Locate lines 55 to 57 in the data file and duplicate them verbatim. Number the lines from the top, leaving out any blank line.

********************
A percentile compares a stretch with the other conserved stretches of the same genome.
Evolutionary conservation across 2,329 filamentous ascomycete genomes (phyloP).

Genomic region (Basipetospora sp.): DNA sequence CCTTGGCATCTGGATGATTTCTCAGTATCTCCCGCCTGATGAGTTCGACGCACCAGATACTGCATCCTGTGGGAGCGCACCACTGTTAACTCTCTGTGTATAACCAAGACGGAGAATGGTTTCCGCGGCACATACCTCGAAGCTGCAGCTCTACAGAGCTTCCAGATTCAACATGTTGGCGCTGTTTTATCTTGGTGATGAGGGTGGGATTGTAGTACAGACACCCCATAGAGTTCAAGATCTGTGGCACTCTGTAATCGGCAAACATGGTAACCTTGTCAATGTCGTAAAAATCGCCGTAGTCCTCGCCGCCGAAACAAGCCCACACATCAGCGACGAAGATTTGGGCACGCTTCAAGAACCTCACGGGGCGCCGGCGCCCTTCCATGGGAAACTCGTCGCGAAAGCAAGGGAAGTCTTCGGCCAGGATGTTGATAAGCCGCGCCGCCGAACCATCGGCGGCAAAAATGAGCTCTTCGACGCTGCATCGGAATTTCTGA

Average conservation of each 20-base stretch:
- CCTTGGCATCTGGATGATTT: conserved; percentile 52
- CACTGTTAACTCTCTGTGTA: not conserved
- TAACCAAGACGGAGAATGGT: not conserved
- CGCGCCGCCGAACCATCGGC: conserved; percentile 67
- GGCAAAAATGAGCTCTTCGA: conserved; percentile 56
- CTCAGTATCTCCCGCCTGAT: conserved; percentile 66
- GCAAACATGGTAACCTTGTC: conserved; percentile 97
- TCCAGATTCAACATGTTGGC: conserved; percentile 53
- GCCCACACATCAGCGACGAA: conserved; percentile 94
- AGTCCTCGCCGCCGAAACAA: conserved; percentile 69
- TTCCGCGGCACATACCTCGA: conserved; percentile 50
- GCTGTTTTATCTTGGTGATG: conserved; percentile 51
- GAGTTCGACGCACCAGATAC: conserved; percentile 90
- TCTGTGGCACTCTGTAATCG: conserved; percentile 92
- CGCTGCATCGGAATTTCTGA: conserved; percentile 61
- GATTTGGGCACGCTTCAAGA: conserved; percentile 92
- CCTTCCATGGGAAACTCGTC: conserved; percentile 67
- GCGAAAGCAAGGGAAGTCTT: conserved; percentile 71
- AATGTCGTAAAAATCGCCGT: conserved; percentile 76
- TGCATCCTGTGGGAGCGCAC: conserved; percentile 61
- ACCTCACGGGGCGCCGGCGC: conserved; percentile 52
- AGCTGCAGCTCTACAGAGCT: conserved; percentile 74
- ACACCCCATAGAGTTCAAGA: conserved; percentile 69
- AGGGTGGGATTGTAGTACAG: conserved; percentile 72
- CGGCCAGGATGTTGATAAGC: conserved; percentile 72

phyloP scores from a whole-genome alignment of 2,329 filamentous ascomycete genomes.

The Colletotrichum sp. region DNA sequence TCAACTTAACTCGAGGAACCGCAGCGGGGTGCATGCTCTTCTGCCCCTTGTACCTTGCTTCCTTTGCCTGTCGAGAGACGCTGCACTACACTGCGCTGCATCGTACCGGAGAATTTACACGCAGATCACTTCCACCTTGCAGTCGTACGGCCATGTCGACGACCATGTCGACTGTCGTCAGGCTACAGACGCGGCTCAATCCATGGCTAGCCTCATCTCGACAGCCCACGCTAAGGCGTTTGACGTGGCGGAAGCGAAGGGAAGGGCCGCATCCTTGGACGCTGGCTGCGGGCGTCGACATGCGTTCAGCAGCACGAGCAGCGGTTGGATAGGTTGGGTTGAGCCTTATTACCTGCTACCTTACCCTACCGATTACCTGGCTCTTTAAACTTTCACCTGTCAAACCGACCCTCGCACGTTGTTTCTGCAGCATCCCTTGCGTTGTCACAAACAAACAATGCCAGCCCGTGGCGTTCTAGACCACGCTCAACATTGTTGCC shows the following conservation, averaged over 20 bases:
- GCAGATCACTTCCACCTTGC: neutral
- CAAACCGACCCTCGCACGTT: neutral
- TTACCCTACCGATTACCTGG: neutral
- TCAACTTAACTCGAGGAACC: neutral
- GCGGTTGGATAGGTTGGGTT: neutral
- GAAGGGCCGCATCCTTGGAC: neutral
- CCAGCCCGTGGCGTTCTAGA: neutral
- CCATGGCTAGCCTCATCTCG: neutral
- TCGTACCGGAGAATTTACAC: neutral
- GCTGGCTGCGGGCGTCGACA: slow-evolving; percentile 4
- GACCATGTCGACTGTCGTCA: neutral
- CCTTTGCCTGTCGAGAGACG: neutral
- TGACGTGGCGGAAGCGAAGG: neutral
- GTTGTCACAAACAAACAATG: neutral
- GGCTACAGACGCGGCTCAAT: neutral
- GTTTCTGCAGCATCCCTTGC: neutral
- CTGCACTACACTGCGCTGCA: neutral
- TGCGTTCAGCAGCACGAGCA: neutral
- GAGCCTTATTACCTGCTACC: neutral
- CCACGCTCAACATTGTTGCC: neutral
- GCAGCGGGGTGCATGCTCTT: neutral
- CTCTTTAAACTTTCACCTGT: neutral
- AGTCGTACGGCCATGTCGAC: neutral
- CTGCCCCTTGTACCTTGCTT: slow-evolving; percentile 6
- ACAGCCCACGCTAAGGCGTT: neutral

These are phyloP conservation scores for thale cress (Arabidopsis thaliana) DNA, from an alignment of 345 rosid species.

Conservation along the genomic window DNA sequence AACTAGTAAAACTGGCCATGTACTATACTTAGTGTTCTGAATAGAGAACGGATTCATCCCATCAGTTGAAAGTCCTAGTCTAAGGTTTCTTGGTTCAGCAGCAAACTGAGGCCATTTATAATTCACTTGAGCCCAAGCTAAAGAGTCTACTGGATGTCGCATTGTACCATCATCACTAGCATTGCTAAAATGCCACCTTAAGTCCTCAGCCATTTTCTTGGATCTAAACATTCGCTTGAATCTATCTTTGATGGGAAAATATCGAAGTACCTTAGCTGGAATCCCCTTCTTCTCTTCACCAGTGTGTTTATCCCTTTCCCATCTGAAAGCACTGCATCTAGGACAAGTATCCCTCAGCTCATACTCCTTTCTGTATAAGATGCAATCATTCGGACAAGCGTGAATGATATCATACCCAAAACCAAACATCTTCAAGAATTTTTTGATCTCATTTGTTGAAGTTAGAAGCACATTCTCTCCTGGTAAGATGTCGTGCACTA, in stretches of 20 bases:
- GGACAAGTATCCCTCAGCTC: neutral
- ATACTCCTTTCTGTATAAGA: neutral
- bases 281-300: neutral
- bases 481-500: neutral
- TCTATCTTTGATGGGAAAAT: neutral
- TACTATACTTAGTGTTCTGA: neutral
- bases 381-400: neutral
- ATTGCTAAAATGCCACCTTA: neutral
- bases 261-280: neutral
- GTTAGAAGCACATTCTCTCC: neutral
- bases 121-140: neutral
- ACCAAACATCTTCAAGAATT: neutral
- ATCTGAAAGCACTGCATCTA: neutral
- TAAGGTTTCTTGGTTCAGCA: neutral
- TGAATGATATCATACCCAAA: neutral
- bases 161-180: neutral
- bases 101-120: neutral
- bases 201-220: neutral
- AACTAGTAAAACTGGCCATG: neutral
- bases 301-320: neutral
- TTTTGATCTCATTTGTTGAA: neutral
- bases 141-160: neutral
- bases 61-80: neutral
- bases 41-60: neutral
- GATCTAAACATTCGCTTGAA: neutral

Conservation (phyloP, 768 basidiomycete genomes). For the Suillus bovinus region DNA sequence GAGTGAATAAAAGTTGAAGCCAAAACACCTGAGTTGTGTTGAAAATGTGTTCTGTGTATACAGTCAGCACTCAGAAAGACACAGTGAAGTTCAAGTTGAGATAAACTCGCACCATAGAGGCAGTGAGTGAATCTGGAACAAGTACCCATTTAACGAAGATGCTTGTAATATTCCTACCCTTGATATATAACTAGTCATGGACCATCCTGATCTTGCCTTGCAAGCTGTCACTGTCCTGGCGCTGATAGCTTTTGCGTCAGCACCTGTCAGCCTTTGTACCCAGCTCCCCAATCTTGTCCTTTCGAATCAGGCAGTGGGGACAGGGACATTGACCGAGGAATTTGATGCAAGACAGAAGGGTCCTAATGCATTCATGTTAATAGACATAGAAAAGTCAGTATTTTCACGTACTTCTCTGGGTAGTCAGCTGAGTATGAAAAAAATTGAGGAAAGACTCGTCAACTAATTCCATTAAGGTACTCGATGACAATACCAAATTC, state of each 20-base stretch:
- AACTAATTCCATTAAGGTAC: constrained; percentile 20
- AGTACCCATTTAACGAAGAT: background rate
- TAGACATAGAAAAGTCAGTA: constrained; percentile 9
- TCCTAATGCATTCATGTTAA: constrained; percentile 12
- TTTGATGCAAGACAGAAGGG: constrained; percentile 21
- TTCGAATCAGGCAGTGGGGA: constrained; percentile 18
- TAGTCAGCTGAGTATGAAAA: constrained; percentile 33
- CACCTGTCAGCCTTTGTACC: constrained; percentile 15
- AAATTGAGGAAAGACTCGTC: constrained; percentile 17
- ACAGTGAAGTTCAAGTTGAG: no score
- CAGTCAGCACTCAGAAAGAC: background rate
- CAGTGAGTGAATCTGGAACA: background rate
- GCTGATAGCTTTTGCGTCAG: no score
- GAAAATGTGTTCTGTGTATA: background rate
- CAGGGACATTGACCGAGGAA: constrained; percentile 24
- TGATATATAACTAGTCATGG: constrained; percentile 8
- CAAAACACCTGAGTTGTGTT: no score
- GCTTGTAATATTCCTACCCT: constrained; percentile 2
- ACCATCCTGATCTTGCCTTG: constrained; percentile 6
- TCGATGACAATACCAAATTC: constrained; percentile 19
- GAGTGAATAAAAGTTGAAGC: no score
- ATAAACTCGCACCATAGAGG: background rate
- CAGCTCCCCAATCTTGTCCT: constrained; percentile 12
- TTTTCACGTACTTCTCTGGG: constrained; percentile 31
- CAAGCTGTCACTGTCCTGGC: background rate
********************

- CTGCCCCTTGTACCTTGCTT: slow-evolving; percentile 6
- ACAGCCCACGCTAAGGCGTT: neutral

These are phyloP conservation scores for thale cress (Arabidopsis thaliana) DNA, from an alignment of 345 rosid species.